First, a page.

For a long time, I was so frustrated and angry about the way immigrants have been treated in our county (Prince William, VA). I would rage against the infrastructure and politicians that kept beating them down. There was no place for that rage to go, nothing I could to help these poor people. Then I got this job, and not only could I help them, I could help those who most needed it, and through that, help their families and the community. Hands down, this is the most rewarding job I’ve ever had.

  4. LOVE the question, and thanks for asking it (though you might regret having done so, once you see how long winded I’m about to get).

    I teach ESL in a male unit of an adult detention center. When I look at my students’ faces, I see beautiful, needy, sick people who have missed out on a lot of things in their lives, things l like stability, safety, basic necessities, healthy parenting, unconditional love, mental and physical health care, education, spiritual connection, etc. And I think, “I can’t give them all those things, but I can give them what I have through teaching.”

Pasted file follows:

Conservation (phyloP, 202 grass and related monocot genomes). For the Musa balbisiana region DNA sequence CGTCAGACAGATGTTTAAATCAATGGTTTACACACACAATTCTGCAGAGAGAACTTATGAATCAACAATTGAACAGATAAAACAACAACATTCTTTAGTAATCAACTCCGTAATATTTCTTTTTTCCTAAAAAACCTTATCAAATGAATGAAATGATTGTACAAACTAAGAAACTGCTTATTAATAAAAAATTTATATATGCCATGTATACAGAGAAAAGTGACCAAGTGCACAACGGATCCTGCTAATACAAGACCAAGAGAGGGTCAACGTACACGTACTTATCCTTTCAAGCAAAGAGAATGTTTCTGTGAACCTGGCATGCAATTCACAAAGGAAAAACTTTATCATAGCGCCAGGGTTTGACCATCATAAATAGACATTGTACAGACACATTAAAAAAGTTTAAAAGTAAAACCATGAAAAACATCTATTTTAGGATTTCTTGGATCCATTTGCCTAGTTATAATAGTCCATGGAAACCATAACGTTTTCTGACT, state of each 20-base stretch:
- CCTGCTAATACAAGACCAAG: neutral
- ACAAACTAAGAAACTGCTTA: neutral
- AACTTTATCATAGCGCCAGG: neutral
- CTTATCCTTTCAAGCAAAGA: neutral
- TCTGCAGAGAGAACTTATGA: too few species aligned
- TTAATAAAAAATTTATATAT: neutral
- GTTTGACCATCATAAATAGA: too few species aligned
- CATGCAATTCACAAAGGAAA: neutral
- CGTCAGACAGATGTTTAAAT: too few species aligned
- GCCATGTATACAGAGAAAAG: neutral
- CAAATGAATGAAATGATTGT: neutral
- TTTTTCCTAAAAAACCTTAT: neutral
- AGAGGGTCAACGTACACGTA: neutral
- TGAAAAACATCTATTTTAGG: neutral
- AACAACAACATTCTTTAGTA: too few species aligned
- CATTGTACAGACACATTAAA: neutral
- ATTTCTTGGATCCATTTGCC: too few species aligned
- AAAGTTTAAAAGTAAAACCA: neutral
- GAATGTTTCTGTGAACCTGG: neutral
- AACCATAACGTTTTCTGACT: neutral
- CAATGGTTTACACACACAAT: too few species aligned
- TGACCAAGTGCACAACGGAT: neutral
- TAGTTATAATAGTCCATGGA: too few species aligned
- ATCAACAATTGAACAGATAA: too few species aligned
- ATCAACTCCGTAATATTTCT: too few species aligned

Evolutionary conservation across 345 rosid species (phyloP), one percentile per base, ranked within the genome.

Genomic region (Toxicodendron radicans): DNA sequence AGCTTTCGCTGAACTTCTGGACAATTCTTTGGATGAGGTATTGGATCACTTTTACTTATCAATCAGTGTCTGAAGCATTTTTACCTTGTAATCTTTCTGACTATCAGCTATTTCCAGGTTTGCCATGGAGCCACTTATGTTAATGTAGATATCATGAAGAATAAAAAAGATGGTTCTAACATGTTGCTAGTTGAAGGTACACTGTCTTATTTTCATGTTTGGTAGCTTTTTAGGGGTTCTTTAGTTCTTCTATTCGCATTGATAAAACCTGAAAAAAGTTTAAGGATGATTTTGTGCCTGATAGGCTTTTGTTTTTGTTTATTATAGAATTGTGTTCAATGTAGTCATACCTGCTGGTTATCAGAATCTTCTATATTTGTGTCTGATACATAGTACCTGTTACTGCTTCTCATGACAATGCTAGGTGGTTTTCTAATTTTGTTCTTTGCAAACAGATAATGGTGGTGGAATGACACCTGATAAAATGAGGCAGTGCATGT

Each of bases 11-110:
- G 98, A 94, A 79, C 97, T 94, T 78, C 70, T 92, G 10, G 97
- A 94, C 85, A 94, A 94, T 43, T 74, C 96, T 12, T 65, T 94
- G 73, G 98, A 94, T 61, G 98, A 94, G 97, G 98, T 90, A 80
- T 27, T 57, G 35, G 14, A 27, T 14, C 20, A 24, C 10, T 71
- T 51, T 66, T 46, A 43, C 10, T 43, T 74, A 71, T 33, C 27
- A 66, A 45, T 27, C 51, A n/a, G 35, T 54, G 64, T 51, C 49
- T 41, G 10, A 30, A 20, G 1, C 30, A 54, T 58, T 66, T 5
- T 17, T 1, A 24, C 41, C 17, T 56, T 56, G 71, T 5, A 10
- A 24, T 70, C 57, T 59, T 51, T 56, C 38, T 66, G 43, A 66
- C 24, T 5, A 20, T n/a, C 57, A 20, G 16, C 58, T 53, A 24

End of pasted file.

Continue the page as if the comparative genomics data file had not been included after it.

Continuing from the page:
I see my students’ potential. I see their intelligence and creativity, but I also see their fear. It’s my job to encourage them learn to their fullest potential and allay as many fears as I can by breaking down barriers, using honesty, kindness and humor. For me, it’s a kind of mothering, a nurturing of the mind and heart in a safe environment with clear boundaries. It’s rewarding, but it’s not all lovey-dovey, either. My students are incarcerated for a reason. They’ve done some terrible things, and they need to take responsibility for their actions by serving time. That time should not be wasted.

    Most of my students have not graduated from high school. The majority dropped out in middle school. Some never got past elementary school. They feel stupid. I tell them I do not have stupid students, that I am proud of them, that I know how difficult it is to learn another language, how difficult it is to learn anything and to change.

    I see my students as human, and I want them to see me as human, too. When the connection is made correctly, it’s like we are holding mirrors up to each other, teacher reflecting students, students reflecting teacher, endless images of a dynamic that can only be found in a classroom. That’s where real learning starts, for all of us.

    I think I get more from my students than they get from me.

love to hear your ideas or experiences!